President Trump moves to revive ocean drilling

On Friday, the president will sign an executive order that will partially reverse President Obama's efforts to make most of US-owned Arctic and Atlantic waters off-limits to oil and gas leasing.

Carlos Barria/Reuters
President Trump looks out a window of the Oval Office following an interview with Reuters at the White House in Washington, D.C., on Friday.

Working to dismantle his predecessor's environmental legacy, President Trump plans to sign an executive order Friday that could lead to the expansion of drilling in the Arctic and Atlantic oceans.

With one day left to rack up accomplishments before he reaches his 100th day in office, Trump will order his interior secretary to review an Obama-era plan that dictates which locations are open to offshore drilling, with the goal of the new administration to expand operations.

It's part of Mr. Trump's promise to unleash the nation's energy reserves in an effort to reduce reliance on foreign oil and to spur jobs, regardless of fierce opposition from environmental activists who say offshore drilling harms whales, walruses and other wildlife and exacerbates global warming."

This order will cement our nation's position as a global energy leader and foster energy security for the benefit of American people, without removing any of the stringent environmental safeguards that are currently in place," Interior Secretary Ryan Zinke told reporters at a White House briefing Thursday evening.

Mr. Zinke said the order, combined with other steps Trump has taken during his first months in office, "puts us on track for American energy independence."

The executive order will reverse part of a December effort by then-president Barack Obama to deem the bulk of US-owned waters in the Arctic Ocean and certain areas in the Atlantic as indefinitely off limits to oil and gas leasing.

It will also direct Zinke to conduct a review of the locations available for offshore drilling under a five-year plan signed by Obama in November. The plan blocked new oil and gas drilling in the Atlantic and Arctic oceans. It also blocked the planned sale of new oil and gas drilling rights in the Chukchi and Beaufort seas north of Alaska, but allowed drilling to go forward in Alaska's Cook Inlet southwest of Anchorage.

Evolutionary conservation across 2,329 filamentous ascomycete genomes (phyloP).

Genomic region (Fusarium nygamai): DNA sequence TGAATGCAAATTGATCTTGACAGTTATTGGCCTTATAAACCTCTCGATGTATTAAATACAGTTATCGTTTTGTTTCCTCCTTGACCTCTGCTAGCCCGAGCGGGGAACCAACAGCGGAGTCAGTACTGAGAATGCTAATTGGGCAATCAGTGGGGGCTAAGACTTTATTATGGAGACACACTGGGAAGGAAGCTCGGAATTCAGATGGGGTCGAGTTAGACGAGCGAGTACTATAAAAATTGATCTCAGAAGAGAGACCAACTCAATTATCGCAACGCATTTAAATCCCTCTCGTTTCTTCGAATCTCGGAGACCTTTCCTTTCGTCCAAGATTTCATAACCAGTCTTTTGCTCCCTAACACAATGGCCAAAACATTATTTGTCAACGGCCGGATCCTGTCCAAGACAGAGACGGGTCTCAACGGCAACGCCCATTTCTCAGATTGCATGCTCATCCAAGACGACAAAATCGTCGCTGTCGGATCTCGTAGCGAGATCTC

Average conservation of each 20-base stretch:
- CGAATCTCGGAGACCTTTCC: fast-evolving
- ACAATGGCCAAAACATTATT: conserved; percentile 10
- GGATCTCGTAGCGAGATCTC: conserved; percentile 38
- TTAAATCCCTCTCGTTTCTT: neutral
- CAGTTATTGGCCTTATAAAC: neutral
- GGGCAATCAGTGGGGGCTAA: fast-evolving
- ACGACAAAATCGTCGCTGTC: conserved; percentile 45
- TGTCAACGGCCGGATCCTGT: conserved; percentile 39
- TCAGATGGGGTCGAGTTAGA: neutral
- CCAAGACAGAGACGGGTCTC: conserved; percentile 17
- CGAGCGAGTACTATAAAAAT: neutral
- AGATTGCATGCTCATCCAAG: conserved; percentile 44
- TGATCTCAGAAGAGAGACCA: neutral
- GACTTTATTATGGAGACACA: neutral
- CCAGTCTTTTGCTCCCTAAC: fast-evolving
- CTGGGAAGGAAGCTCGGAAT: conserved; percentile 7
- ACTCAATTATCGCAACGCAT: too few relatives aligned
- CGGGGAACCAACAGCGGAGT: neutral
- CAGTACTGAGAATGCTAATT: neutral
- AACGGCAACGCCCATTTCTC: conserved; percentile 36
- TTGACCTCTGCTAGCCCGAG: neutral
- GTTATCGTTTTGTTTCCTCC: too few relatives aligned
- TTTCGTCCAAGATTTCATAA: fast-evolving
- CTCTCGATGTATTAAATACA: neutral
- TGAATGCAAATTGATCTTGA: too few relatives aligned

The order could open to oil and gas exploration areas off Virginia and North and South Carolina, where drilling has been blocked for decades.

Zinke said that leases scheduled under the existing plan will remain in effect during the review, which he estimated will take several years.

The order will also direct Commerce Secretary Wilbur Ross to conduct a review of marine monuments and sanctuaries designated over the last 10 years.

Citing his department's data, Zinke said the Interior Department oversees some 1.7 billion acres on the outer continental shelf, which contains an estimated 90 billion barrels of undiscovered oil and 327 trillion cubic feet of undiscovered natural gas. Under current restrictions, about 94 percent of that outer continental shelf is off-limits to drilling.

Zinke, who will also be tasked with reviewing other drilling restrictions, acknowledged environmental concerns as "valid," but he argued that the benefits of drilling outweigh concerns.

Environmental activists, meanwhile, railed against the expected signing, which comes seven years after the devastating 2010 BP oil spill in the Gulf of Mexico.

Diana Best of Greenpeace said that opening new areas to offshore oil and gas drilling would lock the U.S. "into decades of harmful pollution, devastating spills like the Deepwater Horizon tragedy, and a fossil fuel economy with no future."

"Scientific consensus is that the vast majority of known fossil fuel reserves - including the oil and gas off U.S. coasts- must remain undeveloped if we are to avoid the worst effects of climate change," she said.

Jacqueline Savitz of the ocean advocacy group Oceana warned the order would lead to "corner-cutting and set us up for another havoc-wreaking environmental disaster" in places like the Outer Banks or in remote Barrow, Alaska, "where there's no proven way to remove oil from sea ice."

"We need smart, tough standards to ensure that energy companies are not operating out of control," she said, adding: "In their absence, America's future promises more oil spills and industrialized coastlines."

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